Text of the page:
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Re: Frozen Home Run Inn pizza heating instructions
« Reply #36 on: March 26, 2013, 06:30:44 PM »
Ok Bob, that's enough frozen HRI. I'm gonna be trying some of your Chicago thin crust next time. My standards must be little higher now 'cause frozen just isn't doing it for me anymore.

Offline Chicago Bob

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Re: Frozen Home Run Inn pizza heating instructions
« Reply #37 on: March 26, 2013, 06:37:40 PM »
Ok Bob, that's enough frozen HRI. I'm gonna be trying some of your Chicago thin crust next time. My standards must be little higher now 'cause frozen just isn't doing it for me anymore.
:-D  I hear ya bro.... :-D
For frozen it ain't bad but man they make you work for that 'lil bit o flavah...and she's not a cheap date either  >:(
Bob's had his fill too...we live and we learn, right Jay.  ;)
"Care Free Highway...let me slip away on you"

Offline Garvey

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Re: Frozen Home Run Inn pizza heating instructions
« Reply #38 on: March 26, 2013, 07:39:20 PM »
Frozen has its place, but Bob's right--you really have to work for it.  Frozen is my only option for pizza on a whim.  There is one edible restaurant pizza in my whole town, and I can't eat homemade "emergency dough" pizza anymore.

Offline mrmojo1

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Re: Frozen Home Run Inn pizza heating instructions
« Reply #39 on: March 26, 2013, 09:34:10 PM »
Garvey will you freeze any of your dough? and then thaw and use it?  Or is it fresh and planning ahead for you?  Just wondering!  I respect your tastes!  Thanks.   
"My Doctor says I swallow a lot of aggression.  Along with a lot of pizzas!!"

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Re: Frozen Home Run Inn pizza heating instructions
« Reply #40 on: March 28, 2013, 08:37:50 PM »
I baked a HRI frozen Uncured Pepperoni Pizza tonight.  The bake was done at 410 degrees F for about 25 minutes.  There was still a gum-line in some areas of the pizza, but in some areas there wasn’t any gum-line.  The layers can be seen in the crust.  The bottom crust of the pizza didn’t brown very much.  The frozen pizza was defrosted all the way before the bake.

I weighed the HRI Uncured Pepperoni defrosted pizza before the bake and it weighed 1.125 oz., or 808 grams.  Right after the bake the HRI Uncured Pepperoni pizza weighed 1.103 oz., or 746 grams.

Since I ate a few slices cold now, I can notice the flaky layers more than when the pizza was first cut and still hot.

Norma

Offline CDNpielover

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Re: Frozen Home Run Inn pizza heating instructions
« Reply #41 on: March 28, 2013, 08:39:47 PM »
Norma, those are very good photos of the layers.  They look like the layers I had on my frozen HRI.   :chef:


Online norma427

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Re: Frozen Home Run Inn pizza heating instructions
« Reply #42 on: March 28, 2013, 08:48:57 PM »
Norma, those are very good photos of the layers.  They look like the layers I had on my frozen HRI.   :chef:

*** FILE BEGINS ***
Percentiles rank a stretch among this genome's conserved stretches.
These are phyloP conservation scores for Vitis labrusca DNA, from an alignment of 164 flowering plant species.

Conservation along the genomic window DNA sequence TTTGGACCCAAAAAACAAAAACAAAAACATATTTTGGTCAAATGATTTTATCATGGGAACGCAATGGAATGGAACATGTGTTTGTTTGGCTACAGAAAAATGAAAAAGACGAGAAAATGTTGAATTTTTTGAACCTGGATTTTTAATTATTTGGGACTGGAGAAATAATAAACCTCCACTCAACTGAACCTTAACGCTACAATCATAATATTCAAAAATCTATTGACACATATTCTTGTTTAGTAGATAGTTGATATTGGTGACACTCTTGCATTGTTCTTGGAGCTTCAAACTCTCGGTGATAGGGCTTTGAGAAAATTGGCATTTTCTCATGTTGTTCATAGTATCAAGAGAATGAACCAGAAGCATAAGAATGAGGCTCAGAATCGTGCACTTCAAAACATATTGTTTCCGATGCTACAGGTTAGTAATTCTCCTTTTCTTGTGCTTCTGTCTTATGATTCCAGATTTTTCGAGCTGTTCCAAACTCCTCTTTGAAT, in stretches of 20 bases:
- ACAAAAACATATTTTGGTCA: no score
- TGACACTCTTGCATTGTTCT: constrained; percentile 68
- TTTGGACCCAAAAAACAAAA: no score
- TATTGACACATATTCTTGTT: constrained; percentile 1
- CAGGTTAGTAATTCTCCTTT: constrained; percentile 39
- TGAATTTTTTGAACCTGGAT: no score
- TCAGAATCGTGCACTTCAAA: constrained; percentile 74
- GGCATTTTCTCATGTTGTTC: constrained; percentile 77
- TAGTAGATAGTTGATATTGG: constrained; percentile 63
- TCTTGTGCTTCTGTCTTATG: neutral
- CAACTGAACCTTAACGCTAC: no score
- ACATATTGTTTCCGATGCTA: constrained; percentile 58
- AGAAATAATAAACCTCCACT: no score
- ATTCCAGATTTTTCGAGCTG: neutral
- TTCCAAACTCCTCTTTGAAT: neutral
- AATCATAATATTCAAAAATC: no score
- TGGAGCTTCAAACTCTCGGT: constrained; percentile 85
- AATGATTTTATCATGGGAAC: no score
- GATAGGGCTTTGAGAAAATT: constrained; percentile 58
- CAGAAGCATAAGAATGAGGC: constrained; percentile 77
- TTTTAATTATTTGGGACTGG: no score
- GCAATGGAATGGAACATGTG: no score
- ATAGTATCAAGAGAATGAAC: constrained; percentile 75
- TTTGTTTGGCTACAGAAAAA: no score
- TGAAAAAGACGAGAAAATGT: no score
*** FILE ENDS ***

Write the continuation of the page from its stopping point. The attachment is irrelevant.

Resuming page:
CDNpielover,

Good to hear the layers looked like the ones you had on your frozen HRI pizza.  Did you have any gum-line issues?

Norma

Offline CDNpielover

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Re: Frozen Home Run Inn pizza heating instructions
« Reply #43 on: March 28, 2013, 09:01:52 PM »
Norma, I did not notice, although I have to admit that I wasn't really looking as I've just recently learned what a gum line is!   :-[. When i get back to the states, I will have to pick up some more frozen HRI pizzas and see if I have a gum line.

Online norma427

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Re: Frozen Home Run Inn pizza heating instructions
« Reply #44 on: March 28, 2013, 09:20:21 PM »
Norma, I did not notice, although I have to admit that I wasn't really looking as I've just recently learned what a gum line is!   :-[. When i get back to the states, I will have to pick up some more frozen HRI pizzas and see if I have a gum line.

CDNpielover,

Lol, that is okay if recently discovered what a gum line was.  We all have to learn things. 

I wonder if Garvey or another member can bake a HRI frozen pizza without any gum lines.  Maybe I was baking wrong, but I did rotate the pizza while it was in the oven.

Norma

Offline mrmojo1

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Re: Frozen Home Run Inn pizza heating instructions
« Reply #45 on: March 28, 2013, 10:43:13 PM »
I always like a small gum line.....is it not suppose to have one?
"My Doctor says I swallow a lot of aggression.  Along with a lot of pizzas!!"

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Re: Frozen Home Run Inn pizza heating instructions
« Reply #46 on: March 29, 2013, 07:01:03 AM »
I always like a small gum line.....is it not suppose to have one?

Terry,

Since I never ate a real HRI pizza, I don’t know if the frozen HRI pizzas, or the real ones, are supposed to have gum lines.  When I posted the pictures of my HRI frozen cheese pizza at Reply 443 http://www.pizzamaking.com/forum/index.php/topic,6112.msg243681.html#msg243681 that pizza had more gum lines than the one I baked yesterday. 

Bob replied at 445 http://www.pizzamaking.com/forum/index.php/topic,6112.msg243696.html#msg243696 that my first HRI frozen pizza had some serious gum line issues going on.  That is what prompted me to email HRI about the gumminess under the cheese.

Norma

Offline Pete-zza